The bottom of the garden is not a place one usually goes to for fashion inspiration. Unless of course you happen to be a fairy — or want to dress like one — which is exactly what I did last week for my daughter’s sixth birthday.
Having mutually agreed on “fairy” as a theme, it was my job to transform the sitting room into a rarefied kingdom (too cold for the garden) and dress the star sprite in something suitably ethereal.
Secure in the knowledge that Miuccia Prada, Christian Lacroix and Valentino had all faced similar design dilemmas over the years with their fairy-inspired gowns for the catwalk, I faced the challenge head on and immediately ordered a costume from Angels (£14.99).
Well, it’s not as if I had a salon full of magical seamstresses to sew on the sparkles and feathers. And there was my own sylph-like attire to consider as I believe it’s a mother’s duty to maintain the dress code.
The great thing about spring (if anyone has now seen it) is the proliferation of floral/cute and occasionally diaphanous clothing for fairies — even those on an imp’s budget.
I went for a sage green net maxi-skirt splashed with pearls by Darling, who also make the skirt in a dusky pink which is lovely teamed with a Danilo Gabrieli top. With the addition of a Monsoon floral crown, I was not only ready for Madison’s party, but had a timeless outfit for any summer party, as well as Glastonbury where fairy fashion is de rigeur, though the get-up is not so celestial if one has to team it with wellingtons.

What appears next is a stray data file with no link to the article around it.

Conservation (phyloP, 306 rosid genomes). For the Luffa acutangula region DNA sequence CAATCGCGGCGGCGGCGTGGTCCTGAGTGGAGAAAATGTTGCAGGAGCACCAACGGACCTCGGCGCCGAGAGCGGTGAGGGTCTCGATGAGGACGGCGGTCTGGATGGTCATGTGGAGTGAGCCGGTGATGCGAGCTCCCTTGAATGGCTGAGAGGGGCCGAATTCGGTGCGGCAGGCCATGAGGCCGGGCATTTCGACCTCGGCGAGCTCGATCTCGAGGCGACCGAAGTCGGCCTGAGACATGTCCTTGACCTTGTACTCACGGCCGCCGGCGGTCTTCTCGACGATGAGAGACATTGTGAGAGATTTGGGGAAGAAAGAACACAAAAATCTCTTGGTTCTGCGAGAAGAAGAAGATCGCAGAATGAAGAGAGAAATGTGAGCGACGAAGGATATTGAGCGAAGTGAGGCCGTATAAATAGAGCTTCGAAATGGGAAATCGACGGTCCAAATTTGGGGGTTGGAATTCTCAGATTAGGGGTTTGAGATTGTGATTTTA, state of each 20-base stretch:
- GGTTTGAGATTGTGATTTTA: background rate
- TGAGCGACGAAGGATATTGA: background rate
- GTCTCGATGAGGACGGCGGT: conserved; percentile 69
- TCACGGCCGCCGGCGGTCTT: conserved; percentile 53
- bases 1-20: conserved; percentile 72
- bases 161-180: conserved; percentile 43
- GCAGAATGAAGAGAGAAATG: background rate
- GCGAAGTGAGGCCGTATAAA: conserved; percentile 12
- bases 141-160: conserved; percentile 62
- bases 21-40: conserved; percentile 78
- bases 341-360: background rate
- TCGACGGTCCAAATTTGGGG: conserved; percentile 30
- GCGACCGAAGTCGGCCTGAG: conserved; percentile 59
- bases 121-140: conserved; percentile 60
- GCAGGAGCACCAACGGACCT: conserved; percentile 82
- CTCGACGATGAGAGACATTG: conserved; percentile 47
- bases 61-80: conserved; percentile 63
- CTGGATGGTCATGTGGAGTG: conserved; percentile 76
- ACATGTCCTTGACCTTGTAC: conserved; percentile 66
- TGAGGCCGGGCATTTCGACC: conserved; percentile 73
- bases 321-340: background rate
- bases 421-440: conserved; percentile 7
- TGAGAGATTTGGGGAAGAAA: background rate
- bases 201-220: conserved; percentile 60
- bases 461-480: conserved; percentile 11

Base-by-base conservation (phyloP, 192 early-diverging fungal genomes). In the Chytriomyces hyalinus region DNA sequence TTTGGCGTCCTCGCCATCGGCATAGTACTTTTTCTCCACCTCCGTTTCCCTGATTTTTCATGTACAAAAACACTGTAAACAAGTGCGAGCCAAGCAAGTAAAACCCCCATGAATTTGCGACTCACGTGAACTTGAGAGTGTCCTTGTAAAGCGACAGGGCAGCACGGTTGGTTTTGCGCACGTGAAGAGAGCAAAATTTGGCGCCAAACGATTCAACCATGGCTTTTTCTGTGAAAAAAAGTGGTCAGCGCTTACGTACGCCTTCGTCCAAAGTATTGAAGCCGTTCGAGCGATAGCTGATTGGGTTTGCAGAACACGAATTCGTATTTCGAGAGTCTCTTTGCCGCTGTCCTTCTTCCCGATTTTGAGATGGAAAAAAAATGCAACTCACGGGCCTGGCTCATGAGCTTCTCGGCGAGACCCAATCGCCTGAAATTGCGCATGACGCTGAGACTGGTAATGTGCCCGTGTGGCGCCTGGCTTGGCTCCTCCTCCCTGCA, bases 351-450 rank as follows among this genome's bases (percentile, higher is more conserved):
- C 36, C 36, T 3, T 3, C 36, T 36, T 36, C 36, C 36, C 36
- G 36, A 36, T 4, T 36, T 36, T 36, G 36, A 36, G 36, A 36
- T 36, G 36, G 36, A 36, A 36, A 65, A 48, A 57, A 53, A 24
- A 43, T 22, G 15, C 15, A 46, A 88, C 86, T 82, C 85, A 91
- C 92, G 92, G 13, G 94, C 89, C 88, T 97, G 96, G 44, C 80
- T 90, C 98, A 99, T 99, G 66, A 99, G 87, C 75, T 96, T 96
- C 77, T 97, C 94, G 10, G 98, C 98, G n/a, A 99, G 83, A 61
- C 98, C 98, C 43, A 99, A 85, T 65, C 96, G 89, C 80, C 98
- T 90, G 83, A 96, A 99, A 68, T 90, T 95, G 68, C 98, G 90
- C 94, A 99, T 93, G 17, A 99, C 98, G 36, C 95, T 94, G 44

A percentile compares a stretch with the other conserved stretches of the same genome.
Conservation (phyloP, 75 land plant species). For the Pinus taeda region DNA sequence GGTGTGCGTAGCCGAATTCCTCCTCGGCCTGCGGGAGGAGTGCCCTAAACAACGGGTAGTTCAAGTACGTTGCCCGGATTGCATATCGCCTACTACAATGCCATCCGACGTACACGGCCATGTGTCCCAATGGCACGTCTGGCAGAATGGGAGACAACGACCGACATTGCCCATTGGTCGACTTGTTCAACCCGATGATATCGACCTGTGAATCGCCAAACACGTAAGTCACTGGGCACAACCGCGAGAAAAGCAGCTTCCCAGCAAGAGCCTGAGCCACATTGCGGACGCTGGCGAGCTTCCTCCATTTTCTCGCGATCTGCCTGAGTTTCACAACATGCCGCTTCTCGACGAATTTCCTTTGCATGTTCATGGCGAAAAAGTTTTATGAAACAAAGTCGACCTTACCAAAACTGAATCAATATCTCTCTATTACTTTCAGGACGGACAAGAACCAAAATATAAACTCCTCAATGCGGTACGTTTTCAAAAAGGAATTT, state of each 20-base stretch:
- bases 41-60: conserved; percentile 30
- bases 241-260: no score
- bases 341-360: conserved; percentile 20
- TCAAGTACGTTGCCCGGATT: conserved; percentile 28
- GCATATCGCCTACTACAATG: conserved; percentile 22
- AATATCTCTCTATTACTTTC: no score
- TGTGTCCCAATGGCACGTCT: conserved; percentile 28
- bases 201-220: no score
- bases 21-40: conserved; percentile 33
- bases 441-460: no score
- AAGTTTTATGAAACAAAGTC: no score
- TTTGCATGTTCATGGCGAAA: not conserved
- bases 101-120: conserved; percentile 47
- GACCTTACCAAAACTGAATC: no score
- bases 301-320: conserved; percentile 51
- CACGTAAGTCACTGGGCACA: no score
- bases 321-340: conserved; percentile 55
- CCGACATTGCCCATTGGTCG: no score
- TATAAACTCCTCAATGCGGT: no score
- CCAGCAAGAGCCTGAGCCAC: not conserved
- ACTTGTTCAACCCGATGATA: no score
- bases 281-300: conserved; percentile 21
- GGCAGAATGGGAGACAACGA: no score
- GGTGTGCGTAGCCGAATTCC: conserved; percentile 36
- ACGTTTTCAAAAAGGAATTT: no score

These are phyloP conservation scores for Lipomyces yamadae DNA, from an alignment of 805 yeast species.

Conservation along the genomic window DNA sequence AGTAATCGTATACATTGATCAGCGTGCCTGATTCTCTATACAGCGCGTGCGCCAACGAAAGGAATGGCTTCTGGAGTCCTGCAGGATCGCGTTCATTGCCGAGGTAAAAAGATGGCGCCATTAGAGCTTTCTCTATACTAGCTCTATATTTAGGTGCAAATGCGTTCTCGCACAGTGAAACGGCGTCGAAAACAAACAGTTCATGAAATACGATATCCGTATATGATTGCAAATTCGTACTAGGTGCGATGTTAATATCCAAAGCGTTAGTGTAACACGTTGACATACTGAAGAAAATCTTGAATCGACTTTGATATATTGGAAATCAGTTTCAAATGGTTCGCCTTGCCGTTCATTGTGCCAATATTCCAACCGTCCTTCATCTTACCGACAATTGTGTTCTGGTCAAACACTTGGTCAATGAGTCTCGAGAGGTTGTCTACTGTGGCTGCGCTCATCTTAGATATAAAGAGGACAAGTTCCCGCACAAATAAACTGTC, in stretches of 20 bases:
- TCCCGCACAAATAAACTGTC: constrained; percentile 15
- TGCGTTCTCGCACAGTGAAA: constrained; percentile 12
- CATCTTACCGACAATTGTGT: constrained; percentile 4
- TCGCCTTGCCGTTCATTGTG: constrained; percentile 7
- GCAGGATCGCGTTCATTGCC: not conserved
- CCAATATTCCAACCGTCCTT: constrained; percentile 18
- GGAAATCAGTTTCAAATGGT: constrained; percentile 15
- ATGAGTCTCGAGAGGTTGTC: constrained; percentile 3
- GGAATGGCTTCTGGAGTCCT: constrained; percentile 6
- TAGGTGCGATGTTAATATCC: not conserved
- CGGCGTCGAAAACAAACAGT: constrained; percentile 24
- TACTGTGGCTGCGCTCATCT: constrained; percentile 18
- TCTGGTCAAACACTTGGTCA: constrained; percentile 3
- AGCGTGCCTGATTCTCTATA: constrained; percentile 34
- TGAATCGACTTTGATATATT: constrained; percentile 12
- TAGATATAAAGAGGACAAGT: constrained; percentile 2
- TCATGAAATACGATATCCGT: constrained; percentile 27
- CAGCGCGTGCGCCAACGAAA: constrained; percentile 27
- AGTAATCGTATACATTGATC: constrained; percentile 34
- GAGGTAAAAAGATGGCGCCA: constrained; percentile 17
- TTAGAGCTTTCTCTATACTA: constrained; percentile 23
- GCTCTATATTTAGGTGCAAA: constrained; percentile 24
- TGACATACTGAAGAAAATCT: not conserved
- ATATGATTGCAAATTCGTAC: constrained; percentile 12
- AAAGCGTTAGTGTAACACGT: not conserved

What one really needs with this outfit is a pair of heels from Irregular Choice.
The aptly-named Fairies In A Jar court shoes are designed by Danny Sullivan who had no formal training as a shoe designer, but clearly has the magic touch.
As the clock struck three our leaf-strewn sitting room was a sea of tiny wings and wands and Harriett Pena arrived with the Tinkerbelle cake (0208 449 5254) just in time for the arrival of Fairy Jem (07847 472015), our entertainer who not only knows how to pull that pixie-look together (skirt sprayed with flowers, May Queen crown and huge gossamer wings) but held everyone’s attention with her sprite stories, impressive magic and hilarious games.
Let’s just say by the time she left, it wasn’t only the children who believed in fairies and now the bottom of our garden has acquired a new sense of style.